Russia condemns the Norwegian blockade of goods shipping to the Svalbard Archipelago

Moscow, June 29. Russia today summoned the Norwegian Chargé d’Affairs, Solvig Rossibo, to protest the ban on the supply of goods destined for Russian citizens working in the Arctic archipelago of Svalbard.

“We demand that the Norwegian side solve the problem as soon as possible. We have indicated that unfriendly measures against Russia will inevitably lead to similar countermeasures,” the foreign ministry said in a statement.

Moscow owes that these supplies are destined, among other things, to employees of the Russian state company Arktikugol, which manages Russian economic activities in the archipelago.

The official memo explains that due to restrictions on the transit of goods by land imposed by Oslo in April, “vital goods” were stranded at the border to ensure the functioning of the Russian company as well as the Russian Consulate General.

“It includes foodstuffs, medical equipment, construction materials, and transportation spare parts,” he says.

Along the same lines, the Deputy Chairman of the Russian Senate, Konstantin Kosachev, today accused Norway of violating the Paris Agreement (1920), which recognizes Norwegian sovereignty over Svalbard, but also the right of the signatories, including Russia, to exploit its resources. .

For this reason, he argues, the ships and goods of the signatory nations cannot be subject to any restrictions.

Kosachev specifically emphasized that the blockade left miners working in Barentsburg without food, which he considered “immoral” and a violation of human rights.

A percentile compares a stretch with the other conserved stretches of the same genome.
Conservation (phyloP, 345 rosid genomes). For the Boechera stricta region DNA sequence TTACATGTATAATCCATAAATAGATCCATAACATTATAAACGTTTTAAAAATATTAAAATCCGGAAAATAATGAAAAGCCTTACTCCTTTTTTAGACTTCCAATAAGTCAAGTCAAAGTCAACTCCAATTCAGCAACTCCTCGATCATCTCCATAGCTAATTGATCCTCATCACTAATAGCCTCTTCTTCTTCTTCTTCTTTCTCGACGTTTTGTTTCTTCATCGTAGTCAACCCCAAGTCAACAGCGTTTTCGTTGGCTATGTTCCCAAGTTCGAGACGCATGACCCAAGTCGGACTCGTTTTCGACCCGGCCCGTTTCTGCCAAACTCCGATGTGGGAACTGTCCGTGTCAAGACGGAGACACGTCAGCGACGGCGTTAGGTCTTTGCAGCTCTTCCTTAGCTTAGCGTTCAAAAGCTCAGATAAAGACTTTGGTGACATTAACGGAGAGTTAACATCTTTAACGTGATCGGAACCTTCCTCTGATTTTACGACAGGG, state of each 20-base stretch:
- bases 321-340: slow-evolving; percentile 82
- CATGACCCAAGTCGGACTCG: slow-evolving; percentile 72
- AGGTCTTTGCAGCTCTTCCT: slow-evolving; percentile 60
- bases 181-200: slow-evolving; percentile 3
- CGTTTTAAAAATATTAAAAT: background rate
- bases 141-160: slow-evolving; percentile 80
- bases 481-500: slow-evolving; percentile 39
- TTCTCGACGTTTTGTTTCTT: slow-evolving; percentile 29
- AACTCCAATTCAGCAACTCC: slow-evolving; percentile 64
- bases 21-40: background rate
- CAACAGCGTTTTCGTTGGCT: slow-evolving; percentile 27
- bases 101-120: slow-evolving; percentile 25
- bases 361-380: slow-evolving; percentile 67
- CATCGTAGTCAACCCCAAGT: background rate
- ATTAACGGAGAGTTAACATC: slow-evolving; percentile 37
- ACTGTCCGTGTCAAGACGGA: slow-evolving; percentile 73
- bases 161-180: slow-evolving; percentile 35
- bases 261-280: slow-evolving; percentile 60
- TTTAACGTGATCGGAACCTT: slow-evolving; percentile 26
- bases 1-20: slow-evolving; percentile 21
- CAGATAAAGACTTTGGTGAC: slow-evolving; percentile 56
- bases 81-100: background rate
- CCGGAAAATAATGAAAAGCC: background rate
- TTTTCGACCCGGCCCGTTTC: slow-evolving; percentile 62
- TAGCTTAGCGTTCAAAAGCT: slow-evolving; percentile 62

At the end of April, the government of Norway announced that it would ban road transport for Russian operators from May 7 and would close its ports to ships flying that country’s flag under the fifth package of European Union (EU) sanctions, of which it is not part,

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ue yes for EEA.

However, Svalbard was excluded from the sanctions precisely because of the Treaty of Paris, which was also signed by the United States, the United Kingdom, France and Denmark, among other countries.

Norway unilaterally expanded its sovereignty to an area of ​​200 miles around Svalbard in 1977, although Moscow only recognizes Norwegian sovereignty over twelve miles.

The Kremlin in recent months has expressed great interest in exploiting the region’s rich polar deposits, which worries other countries neighboring the region, such as the United States or Canada. EFE

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Aileen Morales

"Beer nerd. Food fanatic. Alcohol scholar. Tv practitioner. Writer. Troublemaker. Falls down a lot."

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